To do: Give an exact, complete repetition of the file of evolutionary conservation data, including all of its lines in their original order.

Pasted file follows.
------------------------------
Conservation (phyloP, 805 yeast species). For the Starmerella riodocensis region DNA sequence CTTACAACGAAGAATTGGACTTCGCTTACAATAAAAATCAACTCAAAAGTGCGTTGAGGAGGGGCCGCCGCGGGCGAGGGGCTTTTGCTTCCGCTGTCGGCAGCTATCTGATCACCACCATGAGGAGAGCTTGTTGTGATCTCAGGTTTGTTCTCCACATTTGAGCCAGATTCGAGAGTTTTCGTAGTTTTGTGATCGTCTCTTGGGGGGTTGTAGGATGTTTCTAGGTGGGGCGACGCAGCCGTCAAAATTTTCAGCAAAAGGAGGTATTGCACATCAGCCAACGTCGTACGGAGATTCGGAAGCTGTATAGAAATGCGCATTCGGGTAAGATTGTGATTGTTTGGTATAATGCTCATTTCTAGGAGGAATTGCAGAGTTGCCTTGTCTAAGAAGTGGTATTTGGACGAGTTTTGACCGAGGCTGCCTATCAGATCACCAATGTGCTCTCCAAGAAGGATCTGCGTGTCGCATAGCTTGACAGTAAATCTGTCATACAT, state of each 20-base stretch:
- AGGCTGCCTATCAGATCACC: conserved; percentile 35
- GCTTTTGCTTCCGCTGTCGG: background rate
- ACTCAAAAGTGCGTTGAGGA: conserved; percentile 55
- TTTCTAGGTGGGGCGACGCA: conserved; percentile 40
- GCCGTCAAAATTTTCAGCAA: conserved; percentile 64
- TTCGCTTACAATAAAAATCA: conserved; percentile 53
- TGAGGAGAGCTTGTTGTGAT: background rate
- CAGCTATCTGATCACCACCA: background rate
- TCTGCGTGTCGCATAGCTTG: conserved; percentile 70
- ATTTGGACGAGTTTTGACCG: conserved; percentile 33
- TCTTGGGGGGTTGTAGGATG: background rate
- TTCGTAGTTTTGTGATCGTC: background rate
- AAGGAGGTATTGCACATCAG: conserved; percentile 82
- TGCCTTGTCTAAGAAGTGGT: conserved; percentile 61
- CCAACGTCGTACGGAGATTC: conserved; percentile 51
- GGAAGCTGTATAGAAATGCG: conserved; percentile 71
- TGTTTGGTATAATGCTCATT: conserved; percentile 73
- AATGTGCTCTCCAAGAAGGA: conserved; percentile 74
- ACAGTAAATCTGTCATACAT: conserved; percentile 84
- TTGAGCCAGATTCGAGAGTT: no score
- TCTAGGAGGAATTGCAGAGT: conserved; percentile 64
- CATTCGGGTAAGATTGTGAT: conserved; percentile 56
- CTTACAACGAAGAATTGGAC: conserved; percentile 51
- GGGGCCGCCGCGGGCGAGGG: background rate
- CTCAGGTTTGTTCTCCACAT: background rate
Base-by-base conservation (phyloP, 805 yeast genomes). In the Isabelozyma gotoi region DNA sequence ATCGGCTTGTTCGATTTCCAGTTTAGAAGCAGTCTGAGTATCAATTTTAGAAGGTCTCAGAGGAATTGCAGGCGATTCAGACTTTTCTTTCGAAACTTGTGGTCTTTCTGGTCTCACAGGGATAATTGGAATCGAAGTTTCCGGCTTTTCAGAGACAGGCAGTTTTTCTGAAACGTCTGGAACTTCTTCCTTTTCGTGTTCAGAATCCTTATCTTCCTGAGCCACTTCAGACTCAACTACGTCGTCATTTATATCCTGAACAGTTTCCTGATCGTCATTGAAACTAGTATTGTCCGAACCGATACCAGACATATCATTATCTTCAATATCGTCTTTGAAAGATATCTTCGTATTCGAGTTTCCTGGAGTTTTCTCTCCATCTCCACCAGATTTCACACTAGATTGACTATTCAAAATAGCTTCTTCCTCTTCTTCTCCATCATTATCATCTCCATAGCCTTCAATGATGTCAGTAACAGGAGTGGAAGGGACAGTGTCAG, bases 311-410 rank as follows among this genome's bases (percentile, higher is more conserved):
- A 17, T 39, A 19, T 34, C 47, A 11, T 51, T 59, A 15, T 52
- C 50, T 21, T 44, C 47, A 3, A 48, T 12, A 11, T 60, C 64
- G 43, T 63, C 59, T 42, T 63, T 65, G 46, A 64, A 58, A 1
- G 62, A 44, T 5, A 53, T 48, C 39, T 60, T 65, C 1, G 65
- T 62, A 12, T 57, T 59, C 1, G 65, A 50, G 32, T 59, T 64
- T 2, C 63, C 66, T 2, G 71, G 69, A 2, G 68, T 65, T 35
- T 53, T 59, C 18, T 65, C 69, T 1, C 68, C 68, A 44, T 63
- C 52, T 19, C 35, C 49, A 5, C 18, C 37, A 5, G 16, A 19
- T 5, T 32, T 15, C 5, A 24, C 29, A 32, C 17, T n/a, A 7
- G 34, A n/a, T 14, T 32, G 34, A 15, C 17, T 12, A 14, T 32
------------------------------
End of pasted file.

Conservation (phyloP, 805 yeast species). For the Starmerella riodocensis region DNA sequence CTTACAACGAAGAATTGGACTTCGCTTACAATAAAAATCAACTCAAAAGTGCGTTGAGGAGGGGCCGCCGCGGGCGAGGGGCTTTTGCTTCCGCTGTCGGCAGCTATCTGATCACCACCATGAGGAGAGCTTGTTGTGATCTCAGGTTTGTTCTCCACATTTGAGCCAGATTCGAGAGTTTTCGTAGTTTTGTGATCGTCTCTTGGGGGGTTGTAGGATGTTTCTAGGTGGGGCGACGCAGCCGTCAAAATTTTCAGCAAAAGGAGGTATTGCACATCAGCCAACGTCGTACGGAGATTCGGAAGCTGTATAGAAATGCGCATTCGGGTAAGATTGTGATTGTTTGGTATAATGCTCATTTCTAGGAGGAATTGCAGAGTTGCCTTGTCTAAGAAGTGGTATTTGGACGAGTTTTGACCGAGGCTGCCTATCAGATCACCAATGTGCTCTCCAAGAAGGATCTGCGTGTCGCATAGCTTGACAGTAAATCTGTCATACAT, state of each 20-base stretch:
- AGGCTGCCTATCAGATCACC: conserved; percentile 35
- GCTTTTGCTTCCGCTGTCGG: background rate
- ACTCAAAAGTGCGTTGAGGA: conserved; percentile 55
- TTTCTAGGTGGGGCGACGCA: conserved; percentile 40
- GCCGTCAAAATTTTCAGCAA: conserved; percentile 64
- TTCGCTTACAATAAAAATCA: conserved; percentile 53
- TGAGGAGAGCTTGTTGTGAT: background rate
- CAGCTATCTGATCACCACCA: background rate
- TCTGCGTGTCGCATAGCTTG: conserved; percentile 70
- ATTTGGACGAGTTTTGACCG: conserved; percentile 33
- TCTTGGGGGGTTGTAGGATG: background rate
- TTCGTAGTTTTGTGATCGTC: background rate
- AAGGAGGTATTGCACATCAG: conserved; percentile 82
- TGCCTTGTCTAAGAAGTGGT: conserved; percentile 61
- CCAACGTCGTACGGAGATTC: conserved; percentile 51
- GGAAGCTGTATAGAAATGCG: conserved; percentile 71
- TGTTTGGTATAATGCTCATT: conserved; percentile 73
- AATGTGCTCTCCAAGAAGGA: conserved; percentile 74
- ACAGTAAATCTGTCATACAT: conserved; percentile 84
- TTGAGCCAGATTCGAGAGTT: no score
- TCTAGGAGGAATTGCAGAGT: conserved; percentile 64
- CATTCGGGTAAGATTGTGAT: conserved; percentile 56
- CTTACAACGAAGAATTGGAC: conserved; percentile 51
- GGGGCCGCCGCGGGCGAGGG: background rate
- CTCAGGTTTGTTCTCCACAT: background rate
Base-by-base conservation (phyloP, 805 yeast genomes). In the Isabelozyma gotoi region DNA sequence ATCGGCTTGTTCGATTTCCAGTTTAGAAGCAGTCTGAGTATCAATTTTAGAAGGTCTCAGAGGAATTGCAGGCGATTCAGACTTTTCTTTCGAAACTTGTGGTCTTTCTGGTCTCACAGGGATAATTGGAATCGAAGTTTCCGGCTTTTCAGAGACAGGCAGTTTTTCTGAAACGTCTGGAACTTCTTCCTTTTCGTGTTCAGAATCCTTATCTTCCTGAGCCACTTCAGACTCAACTACGTCGTCATTTATATCCTGAACAGTTTCCTGATCGTCATTGAAACTAGTATTGTCCGAACCGATACCAGACATATCATTATCTTCAATATCGTCTTTGAAAGATATCTTCGTATTCGAGTTTCCTGGAGTTTTCTCTCCATCTCCACCAGATTTCACACTAGATTGACTATTCAAAATAGCTTCTTCCTCTTCTTCTCCATCATTATCATCTCCATAGCCTTCAATGATGTCAGTAACAGGAGTGGAAGGGACAGTGTCAG, bases 311-410 rank as follows among this genome's bases (percentile, higher is more conserved):
- A 17, T 39, A 19, T 34, C 47, A 11, T 51, T 59, A 15, T 52
- C 50, T 21, T 44, C 47, A 3, A 48, T 12, A 11, T 60, C 64
- G 43, T 63, C 59, T 42, T 63, T 65, G 46, A 64, A 58, A 1
- G 62, A 44, T 5, A 53, T 48, C 39, T 60, T 65, C 1, G 65
- T 62, A 12, T 57, T 59, C 1, G 65, A 50, G 32, T 59, T 64
- T 2, C 63, C 66, T 2, G 71, G 69, A 2, G 68, T 65, T 35
- T 53, T 59, C 18, T 65, C 69, T 1, C 68, C 68, A 44, T 63
- C 52, T 19, C 35, C 49, A 5, C 18, C 37, A 5, G 16, A 19
- T 5, T 32, T 15, C 5, A 24, C 29, A 32, C 17, T n/a, A 7
- G 34, A n/a, T 14, T 32, G 34, A 15, C 17, T 12, A 14, T 32